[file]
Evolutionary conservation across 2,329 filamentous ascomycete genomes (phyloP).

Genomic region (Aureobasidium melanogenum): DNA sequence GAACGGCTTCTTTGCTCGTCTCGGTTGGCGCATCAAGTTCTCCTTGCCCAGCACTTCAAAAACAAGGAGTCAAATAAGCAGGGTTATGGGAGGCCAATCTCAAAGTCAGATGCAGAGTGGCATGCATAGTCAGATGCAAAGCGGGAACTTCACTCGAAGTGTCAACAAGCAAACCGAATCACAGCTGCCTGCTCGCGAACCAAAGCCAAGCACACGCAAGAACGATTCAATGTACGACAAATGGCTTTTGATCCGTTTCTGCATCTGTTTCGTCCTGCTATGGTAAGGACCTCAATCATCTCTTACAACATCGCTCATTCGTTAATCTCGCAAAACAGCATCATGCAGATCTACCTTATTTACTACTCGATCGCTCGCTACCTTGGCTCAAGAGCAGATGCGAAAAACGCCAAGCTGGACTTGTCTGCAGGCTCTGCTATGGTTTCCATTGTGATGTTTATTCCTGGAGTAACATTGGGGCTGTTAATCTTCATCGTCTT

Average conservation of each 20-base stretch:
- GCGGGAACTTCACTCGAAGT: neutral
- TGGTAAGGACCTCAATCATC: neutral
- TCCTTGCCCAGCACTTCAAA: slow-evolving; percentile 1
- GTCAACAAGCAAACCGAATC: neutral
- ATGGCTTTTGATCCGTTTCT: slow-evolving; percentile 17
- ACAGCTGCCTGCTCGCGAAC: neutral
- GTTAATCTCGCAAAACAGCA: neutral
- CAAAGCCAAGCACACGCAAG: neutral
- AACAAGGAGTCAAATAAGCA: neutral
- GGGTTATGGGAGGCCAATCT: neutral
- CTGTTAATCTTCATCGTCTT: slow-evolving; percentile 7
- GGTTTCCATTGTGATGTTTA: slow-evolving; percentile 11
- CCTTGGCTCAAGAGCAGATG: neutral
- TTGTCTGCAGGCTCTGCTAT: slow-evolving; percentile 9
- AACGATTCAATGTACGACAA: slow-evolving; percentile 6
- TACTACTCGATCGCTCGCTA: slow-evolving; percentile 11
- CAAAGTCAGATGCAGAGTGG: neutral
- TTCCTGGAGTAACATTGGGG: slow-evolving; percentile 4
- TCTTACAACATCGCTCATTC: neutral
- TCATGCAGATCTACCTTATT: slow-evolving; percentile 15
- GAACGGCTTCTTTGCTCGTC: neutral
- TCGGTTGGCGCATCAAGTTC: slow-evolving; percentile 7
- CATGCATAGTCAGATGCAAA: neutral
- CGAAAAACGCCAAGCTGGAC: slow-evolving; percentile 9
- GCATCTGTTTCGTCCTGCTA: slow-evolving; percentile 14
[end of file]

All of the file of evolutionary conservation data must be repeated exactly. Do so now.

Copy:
Evolutionary conservation across 2,329 filamentous ascomycete genomes (phyloP).

Genomic region (Aureobasidium melanogenum): DNA sequence GAACGGCTTCTTTGCTCGTCTCGGTTGGCGCATCAAGTTCTCCTTGCCCAGCACTTCAAAAACAAGGAGTCAAATAAGCAGGGTTATGGGAGGCCAATCTCAAAGTCAGATGCAGAGTGGCATGCATAGTCAGATGCAAAGCGGGAACTTCACTCGAAGTGTCAACAAGCAAACCGAATCACAGCTGCCTGCTCGCGAACCAAAGCCAAGCACACGCAAGAACGATTCAATGTACGACAAATGGCTTTTGATCCGTTTCTGCATCTGTTTCGTCCTGCTATGGTAAGGACCTCAATCATCTCTTACAACATCGCTCATTCGTTAATCTCGCAAAACAGCATCATGCAGATCTACCTTATTTACTACTCGATCGCTCGCTACCTTGGCTCAAGAGCAGATGCGAAAAACGCCAAGCTGGACTTGTCTGCAGGCTCTGCTATGGTTTCCATTGTGATGTTTATTCCTGGAGTAACATTGGGGCTGTTAATCTTCATCGTCTT

Average conservation of each 20-base stretch:
- GCGGGAACTTCACTCGAAGT: neutral
- TGGTAAGGACCTCAATCATC: neutral
- TCCTTGCCCAGCACTTCAAA: slow-evolving; percentile 1
- GTCAACAAGCAAACCGAATC: neutral
- ATGGCTTTTGATCCGTTTCT: slow-evolving; percentile 17
- ACAGCTGCCTGCTCGCGAAC: neutral
- GTTAATCTCGCAAAACAGCA: neutral
- CAAAGCCAAGCACACGCAAG: neutral
- AACAAGGAGTCAAATAAGCA: neutral
- GGGTTATGGGAGGCCAATCT: neutral
- CTGTTAATCTTCATCGTCTT: slow-evolving; percentile 7
- GGTTTCCATTGTGATGTTTA: slow-evolving; percentile 11
- CCTTGGCTCAAGAGCAGATG: neutral
- TTGTCTGCAGGCTCTGCTAT: slow-evolving; percentile 9
- AACGATTCAATGTACGACAA: slow-evolving; percentile 6
- TACTACTCGATCGCTCGCTA: slow-evolving; percentile 11
- CAAAGTCAGATGCAGAGTGG: neutral
- TTCCTGGAGTAACATTGGGG: slow-evolving; percentile 4
- TCTTACAACATCGCTCATTC: neutral
- TCATGCAGATCTACCTTATT: slow-evolving; percentile 15
- GAACGGCTTCTTTGCTCGTC: neutral
- TCGGTTGGCGCATCAAGTTC: slow-evolving; percentile 7
- CATGCATAGTCAGATGCAAA: neutral
- CGAAAAACGCCAAGCTGGAC: slow-evolving; percentile 9
- GCATCTGTTTCGTCCTGCTA: slow-evolving; percentile 14